The Tiger Woods of old was a new breed of golfer. He was athletic, hit the ball far, and he drove his game down his opponents’ throats. He thrived in scenarios with somebody chasing him.

That was the Tiger who held the World Golf Rankings #1spot; a spot he held for 683 weeks. That is not a typo. Tiger was the world’s best golfer for almost 13 years until he wasn’t.

Today’s Tiger returned to golf ranked 1,199th in the world. He worked hard, and through the grind made his way to the 13th spot in just one season. He even recorded his first win since 2013.

The Tiger that won the 2018 Tour Championship was not the same Tiger who won all those other tournaments in years past. When he sunk the final putt to win, he didn’t pump his fist, he didn’t throw his ball in the air, he didn’t do any of that. Instead, he paused, took a deep breath, and hid his face as he tried to hold back tears.

Eldrick Tiger Woods’ game is changing. He’s older, slower, and less flexible. Despite that, he still owes the sport more. His last exit wasn’t the one a king deserves. Old Tiger is not back, but the new Tiger is here, playing the game for the game’s sake.

Big heels to fill in VT Athletics

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BLACKSBURG, Va., Sept. 10 – Department of Intercollegiate Athletics – Desiree Reed-Francois spent three years with the Hokies before accepting the AD job at UNLV. Photo: Zack Perhach

by Zack Perhach–

The Virginia Tech Athletics Department lost one of their key members this past year, as Desiree Reed-Francois stepped into the role of Athletic Director at University of Nevada Las Vegas.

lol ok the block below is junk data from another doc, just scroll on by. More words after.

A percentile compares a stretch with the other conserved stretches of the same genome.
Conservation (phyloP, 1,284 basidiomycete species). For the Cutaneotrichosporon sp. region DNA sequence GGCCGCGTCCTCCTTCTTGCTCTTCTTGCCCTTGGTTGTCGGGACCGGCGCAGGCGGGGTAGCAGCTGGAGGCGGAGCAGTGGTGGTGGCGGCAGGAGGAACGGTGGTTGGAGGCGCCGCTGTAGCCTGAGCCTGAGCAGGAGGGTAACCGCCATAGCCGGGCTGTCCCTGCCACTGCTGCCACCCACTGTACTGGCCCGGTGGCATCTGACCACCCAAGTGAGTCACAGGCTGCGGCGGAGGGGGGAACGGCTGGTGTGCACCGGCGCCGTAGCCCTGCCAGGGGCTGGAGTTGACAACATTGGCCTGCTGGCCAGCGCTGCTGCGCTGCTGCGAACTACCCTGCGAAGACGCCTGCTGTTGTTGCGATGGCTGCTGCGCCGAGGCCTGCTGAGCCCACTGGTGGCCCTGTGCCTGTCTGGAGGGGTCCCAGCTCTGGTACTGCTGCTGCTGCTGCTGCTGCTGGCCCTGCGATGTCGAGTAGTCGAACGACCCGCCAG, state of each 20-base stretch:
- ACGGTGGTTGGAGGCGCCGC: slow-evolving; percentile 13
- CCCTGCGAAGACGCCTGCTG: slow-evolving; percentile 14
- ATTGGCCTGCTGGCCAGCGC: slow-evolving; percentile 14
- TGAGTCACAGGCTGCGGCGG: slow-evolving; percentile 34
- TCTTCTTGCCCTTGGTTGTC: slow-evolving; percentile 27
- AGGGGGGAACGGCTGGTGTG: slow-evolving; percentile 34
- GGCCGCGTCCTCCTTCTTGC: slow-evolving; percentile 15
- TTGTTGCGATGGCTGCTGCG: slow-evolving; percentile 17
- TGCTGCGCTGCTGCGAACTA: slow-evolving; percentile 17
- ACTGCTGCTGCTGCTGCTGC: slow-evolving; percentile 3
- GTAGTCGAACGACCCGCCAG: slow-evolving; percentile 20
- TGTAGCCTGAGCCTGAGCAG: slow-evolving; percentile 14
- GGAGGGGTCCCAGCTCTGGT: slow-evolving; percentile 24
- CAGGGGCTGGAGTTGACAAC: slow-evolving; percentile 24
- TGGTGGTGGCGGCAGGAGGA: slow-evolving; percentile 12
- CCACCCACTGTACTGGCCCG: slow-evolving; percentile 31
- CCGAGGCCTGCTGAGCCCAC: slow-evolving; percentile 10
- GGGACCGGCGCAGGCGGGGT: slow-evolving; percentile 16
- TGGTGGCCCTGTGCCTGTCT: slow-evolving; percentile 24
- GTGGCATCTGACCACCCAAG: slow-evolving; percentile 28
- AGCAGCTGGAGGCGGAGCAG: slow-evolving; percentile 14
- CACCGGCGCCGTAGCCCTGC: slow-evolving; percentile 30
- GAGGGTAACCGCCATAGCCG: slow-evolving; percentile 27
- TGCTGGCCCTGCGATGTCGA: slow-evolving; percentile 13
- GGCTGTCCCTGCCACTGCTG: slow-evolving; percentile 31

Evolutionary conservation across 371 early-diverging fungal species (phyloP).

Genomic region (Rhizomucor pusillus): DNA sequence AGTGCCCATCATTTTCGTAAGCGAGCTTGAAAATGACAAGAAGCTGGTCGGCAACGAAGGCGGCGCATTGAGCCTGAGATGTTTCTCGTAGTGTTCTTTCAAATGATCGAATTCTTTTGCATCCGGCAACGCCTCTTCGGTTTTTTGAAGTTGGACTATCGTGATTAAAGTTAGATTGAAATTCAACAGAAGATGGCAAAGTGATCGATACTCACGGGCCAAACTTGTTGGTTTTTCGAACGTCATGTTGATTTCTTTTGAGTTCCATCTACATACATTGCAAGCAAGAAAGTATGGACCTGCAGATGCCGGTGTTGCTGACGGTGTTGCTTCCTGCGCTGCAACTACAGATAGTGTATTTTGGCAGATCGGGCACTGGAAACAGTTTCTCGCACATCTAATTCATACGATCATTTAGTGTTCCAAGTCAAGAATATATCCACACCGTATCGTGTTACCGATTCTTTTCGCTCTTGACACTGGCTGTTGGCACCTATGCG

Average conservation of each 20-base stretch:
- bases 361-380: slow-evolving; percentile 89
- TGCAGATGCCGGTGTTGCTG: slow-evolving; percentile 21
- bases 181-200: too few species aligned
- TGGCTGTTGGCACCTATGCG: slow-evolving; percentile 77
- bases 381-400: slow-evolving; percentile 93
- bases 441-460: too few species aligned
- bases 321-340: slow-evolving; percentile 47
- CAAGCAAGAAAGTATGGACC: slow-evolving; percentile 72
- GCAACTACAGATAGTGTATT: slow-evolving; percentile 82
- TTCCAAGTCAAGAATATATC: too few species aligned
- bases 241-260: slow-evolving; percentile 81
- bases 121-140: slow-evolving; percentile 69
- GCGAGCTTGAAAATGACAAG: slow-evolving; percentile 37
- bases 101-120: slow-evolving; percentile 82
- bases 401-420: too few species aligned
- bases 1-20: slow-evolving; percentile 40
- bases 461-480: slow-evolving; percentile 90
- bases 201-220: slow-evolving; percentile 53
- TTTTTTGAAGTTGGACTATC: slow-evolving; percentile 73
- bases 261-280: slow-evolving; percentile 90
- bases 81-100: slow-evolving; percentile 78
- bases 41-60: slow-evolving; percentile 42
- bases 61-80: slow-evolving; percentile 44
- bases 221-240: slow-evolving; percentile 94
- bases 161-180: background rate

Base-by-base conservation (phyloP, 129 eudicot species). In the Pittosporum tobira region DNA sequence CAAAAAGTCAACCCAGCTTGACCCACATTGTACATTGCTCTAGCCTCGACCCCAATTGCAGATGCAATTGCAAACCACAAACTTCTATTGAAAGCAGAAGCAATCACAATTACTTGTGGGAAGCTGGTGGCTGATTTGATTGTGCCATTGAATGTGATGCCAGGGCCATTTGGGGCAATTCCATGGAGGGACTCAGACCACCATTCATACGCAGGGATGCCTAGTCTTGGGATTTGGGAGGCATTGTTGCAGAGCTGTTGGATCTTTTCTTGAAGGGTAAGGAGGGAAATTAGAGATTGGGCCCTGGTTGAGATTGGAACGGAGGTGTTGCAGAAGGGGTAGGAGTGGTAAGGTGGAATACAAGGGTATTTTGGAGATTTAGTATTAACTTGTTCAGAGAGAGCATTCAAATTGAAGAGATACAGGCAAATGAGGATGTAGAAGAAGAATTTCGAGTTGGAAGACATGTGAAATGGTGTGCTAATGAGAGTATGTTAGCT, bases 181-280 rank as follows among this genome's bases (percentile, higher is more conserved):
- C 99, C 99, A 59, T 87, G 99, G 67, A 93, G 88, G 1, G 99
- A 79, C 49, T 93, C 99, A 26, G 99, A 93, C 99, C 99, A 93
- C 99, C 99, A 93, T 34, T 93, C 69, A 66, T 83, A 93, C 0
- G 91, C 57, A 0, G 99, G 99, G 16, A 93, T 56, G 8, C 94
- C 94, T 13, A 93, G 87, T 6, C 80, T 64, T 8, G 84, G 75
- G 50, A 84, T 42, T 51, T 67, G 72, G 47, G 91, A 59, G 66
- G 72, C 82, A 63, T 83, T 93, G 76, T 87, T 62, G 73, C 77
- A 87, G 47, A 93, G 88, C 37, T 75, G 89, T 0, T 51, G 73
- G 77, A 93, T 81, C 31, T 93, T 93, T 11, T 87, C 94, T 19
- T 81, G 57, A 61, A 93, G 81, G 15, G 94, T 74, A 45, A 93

Reed-Francois worked as Deputy Athletic Director under Virginia Tech Athletic Director Whit Babcock. She was hired by Babcock twice; once at Cincinnati and again and Virginia Tech. One of Reed-Francois most critical accomplishments was the hiring of Virginia Tech Head Football Coach Justin Fuente while maintaining Defensive Coordinator Bud Foster on staff.

Despite this success story, the landscape for women in collegiate athletics, especially at the level of athletic director, is bleak. Just five women are currently in the role of AD at a Power 5 (ACC, SEC, Pac 12, Big 12, B10) conference. That is five out of 65.power 5_AD map

Andra Scaliti, a Virginia Tech student-athlete and member of Collegiate Women in Business, says that the problems women face in the workplace are similar in most corporate environments.

“Women in the world of sports specifically can experience overwhelming setbacks from long-held stigmas,” says Scaliti.

Patti Phillips, the CEO of Women Leaders in College Sports, says that athletic departments looking to hire need to look at the numbers according to Pew Research. Women Leaders in College Sports is an organization whose main purpose is to draw attention to this disparity and help promote women into positions of influence in the world of collegiate sports.

“Intercollegiate athletics has traditionally been a boys’ club, and not reflective of the population as a whole, or even the population on college campuses,” says Phillips, “There is still sexism, racism, and homophobia in this male-dominated industry. That is not always because the person at the top is mean-spirited…there’s an intrinsic bias in business to preserve the status quo.”

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In the world of collegiate athletics, the status quo, according to Harvard Business Review, often leaves out women. Despite just five of 65 AD jobs in the Power 5 being filled by women, that figure represents progress. Just a few years ago, that number was lower and a few years before that it was zero. Stories like Reed-Francois prove that while the progress is slow, collegiate athletics are moving in the right direction.